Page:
Adverse Reactions to SERMs

SERMs partially mimic the effect of estrogens on bone and the cardiovascular system and have estrogen antagonist properties in the endometrium and breast. The efficacy of the SERM raloxifene in the prevention of osteoporotic fracture was extensively studied in the Multiple Outcomes of Raloxifene Evaluation (MORE) [81] and Continuing Outcomes Relevant to Evista (CORE) [82]. Its effects on breast cancer and other outcomes were explored in the Study of Tamoxifen and Raloxifene (STAR) [83] and the Raloxifene Use for the Heart (RUTH) trial [84, 85]. Raloxifene was launched in the 1990s and has 13 years of postapproval surveillance [86].

There are two newcomers to the class. The SERMs bazedoxifene and lasofoxifene were registered by the EMA in 2009, but only basedoxifene is currently available for clinical use [8789]. The efficacy of bazedoxifene at preventing osteoporotic fracture over 3 years has been investigated vs. placebo [90], and its endometrial, ovarian, and breast safety profiles have been evaluated in an RCT in postmenopausal osteoporotic women, also over 3 years [91]. Lasofoxifene has been studied in the 5-year Postmenopausal Evaluation and Risk Reduction with Lasofoxifene (PEARL) trial, which reported efficacy at increasing bone mineral density and reducing radiographic vertebral fracture [92, 93].

Hot Flushes and Leg Cramps

The most common adverse reactions of the SERMs are linked to their vasomotor effects. The incidence of hot flushes and leg cramps was significantly increased in the raloxifene trials [94, 95]. The mechanisms behind these phenomena are believed to be related to the competing effect of the SERM on the relevant estrogen receptor. In a pooled analysis of nearly 900 women participating in phase III trials, the relative risk of hot flushes has been estimated as 1.32 vs. placebo [94], with no apparent impact on the natural course of incident hot flushes. Regarding temporality, an 8-year analysis indicated that the increase in risk was greatest within the first 6 months of initiation of raloxifene [95]. While hot flushes and leg cramps were more common in those receiving raloxifene over 8 years than placebo, this was almost entirely explained by the increased incidence of hot flushes with raloxifene in the first 5 years. This observation may be due to the withdrawal of those with severe hot flushes or leg cramps from the trial or to an effect of aging of the population, which effectively reduces the risk for hot flushes. These effects are noted as “very common” for hot flushes and “common” for leg cramps for raloxifene by the EMA [86]. Similar rates of hot flushes and leg cramps are reported for bazedoxifene and lasofoxifene [87, 88, 90, 92, 96].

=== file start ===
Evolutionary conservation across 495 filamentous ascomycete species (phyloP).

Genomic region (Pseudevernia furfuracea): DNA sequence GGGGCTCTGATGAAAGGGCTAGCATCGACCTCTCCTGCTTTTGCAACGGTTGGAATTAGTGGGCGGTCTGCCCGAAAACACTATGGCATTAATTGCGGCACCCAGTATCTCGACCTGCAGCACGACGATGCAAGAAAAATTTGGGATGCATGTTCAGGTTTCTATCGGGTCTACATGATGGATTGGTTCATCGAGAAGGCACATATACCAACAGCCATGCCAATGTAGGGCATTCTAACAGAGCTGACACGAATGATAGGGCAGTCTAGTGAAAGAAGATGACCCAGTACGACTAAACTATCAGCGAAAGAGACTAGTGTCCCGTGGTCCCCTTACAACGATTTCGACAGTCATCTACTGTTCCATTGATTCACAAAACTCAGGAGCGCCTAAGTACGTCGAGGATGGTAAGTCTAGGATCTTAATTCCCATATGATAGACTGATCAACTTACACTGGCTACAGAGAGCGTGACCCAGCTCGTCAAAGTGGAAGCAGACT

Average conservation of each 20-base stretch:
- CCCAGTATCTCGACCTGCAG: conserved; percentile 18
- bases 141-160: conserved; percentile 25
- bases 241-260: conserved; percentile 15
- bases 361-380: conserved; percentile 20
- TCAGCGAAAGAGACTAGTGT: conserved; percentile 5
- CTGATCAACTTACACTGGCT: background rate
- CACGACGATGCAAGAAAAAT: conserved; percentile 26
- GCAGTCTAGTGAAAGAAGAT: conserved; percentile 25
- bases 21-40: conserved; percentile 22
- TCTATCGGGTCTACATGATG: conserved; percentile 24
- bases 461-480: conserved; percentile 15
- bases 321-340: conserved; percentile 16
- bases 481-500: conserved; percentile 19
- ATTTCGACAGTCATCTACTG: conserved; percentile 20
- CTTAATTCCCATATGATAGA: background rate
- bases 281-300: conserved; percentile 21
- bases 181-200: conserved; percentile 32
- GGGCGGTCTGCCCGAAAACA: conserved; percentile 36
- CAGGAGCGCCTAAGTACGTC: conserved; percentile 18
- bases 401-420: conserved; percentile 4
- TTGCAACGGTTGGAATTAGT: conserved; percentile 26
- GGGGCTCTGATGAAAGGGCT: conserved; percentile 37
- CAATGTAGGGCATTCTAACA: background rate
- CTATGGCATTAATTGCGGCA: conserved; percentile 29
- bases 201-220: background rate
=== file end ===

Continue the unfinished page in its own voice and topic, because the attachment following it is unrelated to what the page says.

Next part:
Venous Thromboembolism

Like hormone replacement therapy, treatment with SERMs is associated with an increased risk for venous thromboembolism, including deep vein thrombosis and pulmonary embolism [97]. The frequency of venous thromboembolism was increased in phase III trials with raloxifene, with a relative risk of about 1.7 vs. placebo in the combined analysis of MORE and CORE [85, 95, 98]. A large proportion of cases (69%) had some contraindication to raloxifene (e.g., immobilization or hypercoagulability) [99]. The incidence was reduced in the long-term trial CORE [95], though this may have been linked to discontinuation due to these adverse reactions and because these events occurred at the beginning of treatment. The EMA notes this adverse reaction as “uncommon” with raloxifene [86].

There are fewer data for bazedoxifene and lasofoxifene. There was a higher incidence of deep vein thrombosis in the RCTs with bazedoxifene (0.7% with bazedoxifene 20 mg/day vs. 0.3% with placebo) [90, 96]. Venous thromboembolic events constituted an adjudicated end point in the PEARL trial [92], in which lasofoxifene more than doubled the relative risk, though the absolute risk was very small (2.9 venous thromboembolic events per 1,000 patient-years with lasofoxifene 0.5 mg/day vs. 1.4 events with placebo and 0.7 pulmonary embolism events per 1,000 patient-years vs. 0.2 events with placebo) [92]. The EMA reports deep vein thrombosis as “uncommon” for both lasofoxifene and bazedoxifene [87, 88].

Cardiovascular Events and Stroke

An increase in fatal stroke with raloxifene was reported in RUTH (hazard ratio = 1.49, 95% confidence interval [CI] 1.00–2.24, with an absolute increase in risk of 0.7 per 1,000 patient-years) [85], though secondary analysis of the trial indicated that the risk of stroke varied according to smoking status [100]. Analysis of the MORE and CORE data set has demonstrated that raloxifene has no significant beneficial or harmful impact on cardiovascular events (i.e., coronary or cerebrovascular) [101]. This observation is also supported by the results of the RUTH study, in which participants were at higher cardiovascular risk [85] and in which there was no significant difference in total strokes or death from any cause. Moreover, there is evidence from animal experiments that high doses of raloxifene may be associated with some neuroprotective effects [102]. In the MORE study, higher doses of raloxifene (120 mg/day) were associated with some improvement in the results of cognitive tests [103]. Regarding the other SERMS, there was a moderate, nonsignificant increase in fatal stroke with lasofoxifene in the PEARL study [92] and no difference from placebo for bazedoxifene in the 3-year phase III trial [90, 96]. The EMA rates the incidence of stroke (arterial thromboembolic disorders) as “very rare” [86].